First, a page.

Without question the fame and notoriety of the Nuremberg Chronicle comes from its woodcut engravings. Michael Wolgemut and Wilhelm Pleydenwurif were the principal artists contracted to create the engravings for the book and while each was a prominent artist in their own right, they are probably best remembered for their contributions to the Nuremberg Chronicle. Wolgemut ran a well-known and respected artists workshop in Nuremberg and he himself is believed to have been the original impetus for the creation of the Chronicle from the start. Wilhem Pleydenwurif was Wolgemut’s stepson and assistant, Wolgemut having studied under Wilhelm’s father Hans and had married his wife after the master’s death in 1472. Wolgemut is also remembered as having apprenticed a young Albrecht Durer in his workshop for several years. Durer, who was godson to Anton Koberger, has long been thought to have possibly contributed some of the woodcuts for the Nuremberg Chronicle, although this is disputed by some who say that Durer was gone from Wolgemut’s workshop by the time work began on the book.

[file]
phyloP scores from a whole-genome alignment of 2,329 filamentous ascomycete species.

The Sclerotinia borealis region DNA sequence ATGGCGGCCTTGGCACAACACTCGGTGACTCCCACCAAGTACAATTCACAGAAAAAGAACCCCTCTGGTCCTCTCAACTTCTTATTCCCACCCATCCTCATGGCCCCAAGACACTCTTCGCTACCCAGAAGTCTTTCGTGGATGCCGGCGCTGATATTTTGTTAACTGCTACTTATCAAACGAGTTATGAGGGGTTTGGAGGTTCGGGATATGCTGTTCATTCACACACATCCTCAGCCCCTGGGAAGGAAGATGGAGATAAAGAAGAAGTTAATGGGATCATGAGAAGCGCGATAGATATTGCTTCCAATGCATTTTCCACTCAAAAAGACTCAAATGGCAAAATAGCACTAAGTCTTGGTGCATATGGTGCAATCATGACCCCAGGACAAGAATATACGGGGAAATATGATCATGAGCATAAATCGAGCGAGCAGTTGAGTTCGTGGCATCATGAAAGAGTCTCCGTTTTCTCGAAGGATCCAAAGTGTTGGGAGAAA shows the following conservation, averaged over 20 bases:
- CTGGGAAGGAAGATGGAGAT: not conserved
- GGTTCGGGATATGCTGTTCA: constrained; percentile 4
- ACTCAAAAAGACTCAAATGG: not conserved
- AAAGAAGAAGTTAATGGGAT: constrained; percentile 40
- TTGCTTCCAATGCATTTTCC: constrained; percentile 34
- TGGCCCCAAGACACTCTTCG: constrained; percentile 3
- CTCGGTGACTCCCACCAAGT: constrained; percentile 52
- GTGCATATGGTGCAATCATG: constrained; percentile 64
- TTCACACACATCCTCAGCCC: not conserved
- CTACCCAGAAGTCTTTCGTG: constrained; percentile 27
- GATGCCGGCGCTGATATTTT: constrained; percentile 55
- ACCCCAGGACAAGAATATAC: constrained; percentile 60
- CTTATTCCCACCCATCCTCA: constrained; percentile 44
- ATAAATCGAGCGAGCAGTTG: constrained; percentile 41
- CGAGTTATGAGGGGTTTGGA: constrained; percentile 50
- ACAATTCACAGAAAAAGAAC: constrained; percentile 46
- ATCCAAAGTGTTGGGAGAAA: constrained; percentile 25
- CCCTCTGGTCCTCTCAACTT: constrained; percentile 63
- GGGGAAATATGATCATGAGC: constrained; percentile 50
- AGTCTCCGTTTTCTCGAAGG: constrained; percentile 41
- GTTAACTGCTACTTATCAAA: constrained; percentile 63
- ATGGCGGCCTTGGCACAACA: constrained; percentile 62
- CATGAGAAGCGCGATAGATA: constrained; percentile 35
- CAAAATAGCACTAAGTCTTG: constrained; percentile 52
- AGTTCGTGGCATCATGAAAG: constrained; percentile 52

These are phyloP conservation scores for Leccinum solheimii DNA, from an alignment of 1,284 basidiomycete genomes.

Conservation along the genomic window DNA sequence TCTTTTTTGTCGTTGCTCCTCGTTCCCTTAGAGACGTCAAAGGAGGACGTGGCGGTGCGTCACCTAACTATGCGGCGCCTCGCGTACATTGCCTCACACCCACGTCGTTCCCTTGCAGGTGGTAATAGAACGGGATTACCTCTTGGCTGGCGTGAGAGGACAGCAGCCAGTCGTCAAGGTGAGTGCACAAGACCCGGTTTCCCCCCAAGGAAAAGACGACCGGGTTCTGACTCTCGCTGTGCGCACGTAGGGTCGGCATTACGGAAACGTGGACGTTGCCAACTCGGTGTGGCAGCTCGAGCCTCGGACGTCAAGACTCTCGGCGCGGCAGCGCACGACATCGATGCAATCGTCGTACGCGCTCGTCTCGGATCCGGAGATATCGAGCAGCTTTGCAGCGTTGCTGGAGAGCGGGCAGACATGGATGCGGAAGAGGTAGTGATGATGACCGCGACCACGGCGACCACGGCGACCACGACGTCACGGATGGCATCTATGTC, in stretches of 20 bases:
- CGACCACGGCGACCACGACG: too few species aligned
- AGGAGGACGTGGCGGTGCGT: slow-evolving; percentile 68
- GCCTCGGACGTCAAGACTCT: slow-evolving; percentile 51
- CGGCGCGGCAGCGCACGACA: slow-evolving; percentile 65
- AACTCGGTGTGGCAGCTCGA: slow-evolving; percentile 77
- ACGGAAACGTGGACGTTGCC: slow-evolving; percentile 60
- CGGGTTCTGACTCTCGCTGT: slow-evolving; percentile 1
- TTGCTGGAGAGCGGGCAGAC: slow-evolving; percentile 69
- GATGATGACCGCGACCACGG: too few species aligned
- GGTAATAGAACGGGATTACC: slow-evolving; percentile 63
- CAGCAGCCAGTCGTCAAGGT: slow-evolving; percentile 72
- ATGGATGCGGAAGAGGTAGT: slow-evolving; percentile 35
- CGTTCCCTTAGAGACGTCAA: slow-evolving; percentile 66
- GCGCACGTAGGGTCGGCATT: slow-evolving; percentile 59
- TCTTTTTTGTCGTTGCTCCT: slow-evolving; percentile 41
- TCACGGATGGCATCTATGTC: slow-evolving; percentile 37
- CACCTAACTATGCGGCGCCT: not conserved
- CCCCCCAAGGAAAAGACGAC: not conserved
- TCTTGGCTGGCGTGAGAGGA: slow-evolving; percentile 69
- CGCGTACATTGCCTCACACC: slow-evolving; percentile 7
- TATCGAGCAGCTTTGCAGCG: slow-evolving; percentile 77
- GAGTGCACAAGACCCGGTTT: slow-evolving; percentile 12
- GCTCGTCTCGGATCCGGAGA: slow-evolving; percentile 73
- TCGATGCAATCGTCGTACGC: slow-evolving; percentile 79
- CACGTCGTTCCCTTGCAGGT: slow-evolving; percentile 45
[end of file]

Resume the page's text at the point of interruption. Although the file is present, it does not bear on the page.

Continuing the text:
Perhaps what is even more unusual and of particular importance for art historians is the fact that much of the original artwork, layouts, and wood blocks used for the production of the Nuremberg Chronicle were preserved and exist today. We know that Wolgemut’s workshop had been working on designs for the book for years before its publication, perhaps as early as 1488 (which is why some scholars speculate that a young Durer could have worked on some of the preliminary artwork.). As part of the work contract, Wolgemut was required to submit manuscript layouts (called exemplars) of both the Latin and German editions to Schreyer and Kemmermeister . These exemplars were used to design the layout of the book and the interposition of text and illustration, which were used as a guide when executing the job of actually printing the book. The book’s patrons later had the copy of the Chronicle’s exemplars bound with their coat of arms displayed on the endpapers and preserved for posterity. Today Wolgemut’s pencil sketch design for the elaborate frontispiece is displayed in the collection of the British Museum.